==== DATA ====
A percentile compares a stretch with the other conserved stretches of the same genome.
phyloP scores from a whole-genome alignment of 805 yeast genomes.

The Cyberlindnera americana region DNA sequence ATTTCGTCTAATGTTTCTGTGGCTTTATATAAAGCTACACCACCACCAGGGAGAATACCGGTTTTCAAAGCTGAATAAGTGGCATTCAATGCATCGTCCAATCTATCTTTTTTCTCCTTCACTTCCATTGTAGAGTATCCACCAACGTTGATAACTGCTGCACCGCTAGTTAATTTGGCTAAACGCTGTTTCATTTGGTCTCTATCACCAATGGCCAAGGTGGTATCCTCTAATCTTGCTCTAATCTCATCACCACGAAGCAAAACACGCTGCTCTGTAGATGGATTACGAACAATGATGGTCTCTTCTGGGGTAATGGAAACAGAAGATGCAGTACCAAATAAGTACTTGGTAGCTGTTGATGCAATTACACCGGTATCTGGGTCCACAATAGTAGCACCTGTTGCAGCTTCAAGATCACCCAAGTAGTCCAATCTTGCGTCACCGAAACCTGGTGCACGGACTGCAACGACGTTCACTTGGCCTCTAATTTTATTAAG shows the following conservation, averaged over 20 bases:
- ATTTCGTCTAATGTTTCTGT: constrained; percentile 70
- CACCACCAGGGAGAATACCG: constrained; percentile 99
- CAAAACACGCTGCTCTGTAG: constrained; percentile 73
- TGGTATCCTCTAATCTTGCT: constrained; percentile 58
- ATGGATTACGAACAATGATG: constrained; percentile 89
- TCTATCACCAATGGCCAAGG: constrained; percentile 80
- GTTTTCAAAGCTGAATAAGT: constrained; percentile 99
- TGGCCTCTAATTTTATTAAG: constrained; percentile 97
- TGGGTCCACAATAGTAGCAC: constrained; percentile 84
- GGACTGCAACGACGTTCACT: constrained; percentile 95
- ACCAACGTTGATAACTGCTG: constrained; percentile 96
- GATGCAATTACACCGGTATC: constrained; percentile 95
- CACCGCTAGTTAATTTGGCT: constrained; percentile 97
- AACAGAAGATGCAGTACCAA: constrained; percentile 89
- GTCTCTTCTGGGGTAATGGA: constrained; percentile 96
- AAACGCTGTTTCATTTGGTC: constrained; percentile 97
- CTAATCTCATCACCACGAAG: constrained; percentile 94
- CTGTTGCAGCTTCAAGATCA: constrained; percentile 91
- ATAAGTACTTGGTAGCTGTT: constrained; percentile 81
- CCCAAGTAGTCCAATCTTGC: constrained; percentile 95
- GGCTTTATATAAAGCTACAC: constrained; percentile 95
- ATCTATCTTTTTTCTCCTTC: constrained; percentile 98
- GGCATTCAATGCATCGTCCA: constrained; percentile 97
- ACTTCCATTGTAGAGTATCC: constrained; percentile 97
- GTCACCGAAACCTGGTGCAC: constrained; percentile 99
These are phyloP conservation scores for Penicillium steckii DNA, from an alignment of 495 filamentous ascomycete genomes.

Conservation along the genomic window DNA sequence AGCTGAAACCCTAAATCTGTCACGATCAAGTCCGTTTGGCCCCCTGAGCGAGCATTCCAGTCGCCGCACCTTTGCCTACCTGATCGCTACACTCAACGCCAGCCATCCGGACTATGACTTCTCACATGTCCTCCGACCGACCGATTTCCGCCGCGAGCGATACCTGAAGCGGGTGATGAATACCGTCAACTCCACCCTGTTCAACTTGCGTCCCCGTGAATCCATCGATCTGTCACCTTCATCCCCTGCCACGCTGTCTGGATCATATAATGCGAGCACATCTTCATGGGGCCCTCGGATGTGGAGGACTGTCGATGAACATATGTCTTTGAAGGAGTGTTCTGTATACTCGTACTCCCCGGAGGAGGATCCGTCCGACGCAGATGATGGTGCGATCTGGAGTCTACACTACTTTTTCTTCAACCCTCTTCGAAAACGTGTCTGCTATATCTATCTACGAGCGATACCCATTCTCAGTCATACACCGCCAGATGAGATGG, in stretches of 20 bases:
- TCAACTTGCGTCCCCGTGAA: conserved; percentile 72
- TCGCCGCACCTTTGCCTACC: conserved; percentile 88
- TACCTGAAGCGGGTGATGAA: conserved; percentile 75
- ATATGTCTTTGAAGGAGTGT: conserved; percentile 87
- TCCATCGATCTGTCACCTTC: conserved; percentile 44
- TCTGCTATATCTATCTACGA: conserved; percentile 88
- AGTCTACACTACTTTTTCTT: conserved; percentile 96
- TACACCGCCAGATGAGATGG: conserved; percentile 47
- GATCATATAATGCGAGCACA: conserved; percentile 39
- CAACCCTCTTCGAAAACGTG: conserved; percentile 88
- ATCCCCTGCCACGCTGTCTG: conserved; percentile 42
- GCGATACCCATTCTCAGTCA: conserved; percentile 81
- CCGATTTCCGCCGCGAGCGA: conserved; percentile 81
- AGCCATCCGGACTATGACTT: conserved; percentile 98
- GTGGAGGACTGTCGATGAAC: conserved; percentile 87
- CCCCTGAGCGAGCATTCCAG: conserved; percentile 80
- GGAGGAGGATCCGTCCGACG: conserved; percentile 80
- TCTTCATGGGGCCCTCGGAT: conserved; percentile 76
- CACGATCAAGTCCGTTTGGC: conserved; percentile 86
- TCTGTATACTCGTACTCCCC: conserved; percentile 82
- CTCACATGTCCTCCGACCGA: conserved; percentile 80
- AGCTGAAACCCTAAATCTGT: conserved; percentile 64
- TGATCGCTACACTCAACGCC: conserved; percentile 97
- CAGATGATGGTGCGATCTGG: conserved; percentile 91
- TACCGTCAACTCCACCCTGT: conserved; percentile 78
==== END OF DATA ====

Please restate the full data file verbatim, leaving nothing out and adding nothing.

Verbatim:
A percentile compares a stretch with the other conserved stretches of the same genome.
phyloP scores from a whole-genome alignment of 805 yeast genomes.

The Cyberlindnera americana region DNA sequence ATTTCGTCTAATGTTTCTGTGGCTTTATATAAAGCTACACCACCACCAGGGAGAATACCGGTTTTCAAAGCTGAATAAGTGGCATTCAATGCATCGTCCAATCTATCTTTTTTCTCCTTCACTTCCATTGTAGAGTATCCACCAACGTTGATAACTGCTGCACCGCTAGTTAATTTGGCTAAACGCTGTTTCATTTGGTCTCTATCACCAATGGCCAAGGTGGTATCCTCTAATCTTGCTCTAATCTCATCACCACGAAGCAAAACACGCTGCTCTGTAGATGGATTACGAACAATGATGGTCTCTTCTGGGGTAATGGAAACAGAAGATGCAGTACCAAATAAGTACTTGGTAGCTGTTGATGCAATTACACCGGTATCTGGGTCCACAATAGTAGCACCTGTTGCAGCTTCAAGATCACCCAAGTAGTCCAATCTTGCGTCACCGAAACCTGGTGCACGGACTGCAACGACGTTCACTTGGCCTCTAATTTTATTAAG shows the following conservation, averaged over 20 bases:
- ATTTCGTCTAATGTTTCTGT: constrained; percentile 70
- CACCACCAGGGAGAATACCG: constrained; percentile 99
- CAAAACACGCTGCTCTGTAG: constrained; percentile 73
- TGGTATCCTCTAATCTTGCT: constrained; percentile 58
- ATGGATTACGAACAATGATG: constrained; percentile 89
- TCTATCACCAATGGCCAAGG: constrained; percentile 80
- GTTTTCAAAGCTGAATAAGT: constrained; percentile 99
- TGGCCTCTAATTTTATTAAG: constrained; percentile 97
- TGGGTCCACAATAGTAGCAC: constrained; percentile 84
- GGACTGCAACGACGTTCACT: constrained; percentile 95
- ACCAACGTTGATAACTGCTG: constrained; percentile 96
- GATGCAATTACACCGGTATC: constrained; percentile 95
- CACCGCTAGTTAATTTGGCT: constrained; percentile 97
- AACAGAAGATGCAGTACCAA: constrained; percentile 89
- GTCTCTTCTGGGGTAATGGA: constrained; percentile 96
- AAACGCTGTTTCATTTGGTC: constrained; percentile 97
- CTAATCTCATCACCACGAAG: constrained; percentile 94
- CTGTTGCAGCTTCAAGATCA: constrained; percentile 91
- ATAAGTACTTGGTAGCTGTT: constrained; percentile 81
- CCCAAGTAGTCCAATCTTGC: constrained; percentile 95
- GGCTTTATATAAAGCTACAC: constrained; percentile 95
- ATCTATCTTTTTTCTCCTTC: constrained; percentile 98
- GGCATTCAATGCATCGTCCA: constrained; percentile 97
- ACTTCCATTGTAGAGTATCC: constrained; percentile 97
- GTCACCGAAACCTGGTGCAC: constrained; percentile 99
These are phyloP conservation scores for Penicillium steckii DNA, from an alignment of 495 filamentous ascomycete genomes.

Conservation along the genomic window DNA sequence AGCTGAAACCCTAAATCTGTCACGATCAAGTCCGTTTGGCCCCCTGAGCGAGCATTCCAGTCGCCGCACCTTTGCCTACCTGATCGCTACACTCAACGCCAGCCATCCGGACTATGACTTCTCACATGTCCTCCGACCGACCGATTTCCGCCGCGAGCGATACCTGAAGCGGGTGATGAATACCGTCAACTCCACCCTGTTCAACTTGCGTCCCCGTGAATCCATCGATCTGTCACCTTCATCCCCTGCCACGCTGTCTGGATCATATAATGCGAGCACATCTTCATGGGGCCCTCGGATGTGGAGGACTGTCGATGAACATATGTCTTTGAAGGAGTGTTCTGTATACTCGTACTCCCCGGAGGAGGATCCGTCCGACGCAGATGATGGTGCGATCTGGAGTCTACACTACTTTTTCTTCAACCCTCTTCGAAAACGTGTCTGCTATATCTATCTACGAGCGATACCCATTCTCAGTCATACACCGCCAGATGAGATGG, in stretches of 20 bases:
- TCAACTTGCGTCCCCGTGAA: conserved; percentile 72
- TCGCCGCACCTTTGCCTACC: conserved; percentile 88
- TACCTGAAGCGGGTGATGAA: conserved; percentile 75
- ATATGTCTTTGAAGGAGTGT: conserved; percentile 87
- TCCATCGATCTGTCACCTTC: conserved; percentile 44
- TCTGCTATATCTATCTACGA: conserved; percentile 88
- AGTCTACACTACTTTTTCTT: conserved; percentile 96
- TACACCGCCAGATGAGATGG: conserved; percentile 47
- GATCATATAATGCGAGCACA: conserved; percentile 39
- CAACCCTCTTCGAAAACGTG: conserved; percentile 88
- ATCCCCTGCCACGCTGTCTG: conserved; percentile 42
- GCGATACCCATTCTCAGTCA: conserved; percentile 81
- CCGATTTCCGCCGCGAGCGA: conserved; percentile 81
- AGCCATCCGGACTATGACTT: conserved; percentile 98
- GTGGAGGACTGTCGATGAAC: conserved; percentile 87
- CCCCTGAGCGAGCATTCCAG: conserved; percentile 80
- GGAGGAGGATCCGTCCGACG: conserved; percentile 80
- TCTTCATGGGGCCCTCGGAT: conserved; percentile 76
- CACGATCAAGTCCGTTTGGC: conserved; percentile 86
- TCTGTATACTCGTACTCCCC: conserved; percentile 82
- CTCACATGTCCTCCGACCGA: conserved; percentile 80
- AGCTGAAACCCTAAATCTGT: conserved; percentile 64
- TGATCGCTACACTCAACGCC: conserved; percentile 97
- CAGATGATGGTGCGATCTGG: conserved; percentile 91
- TACCGTCAACTCCACCCTGT: conserved; percentile 78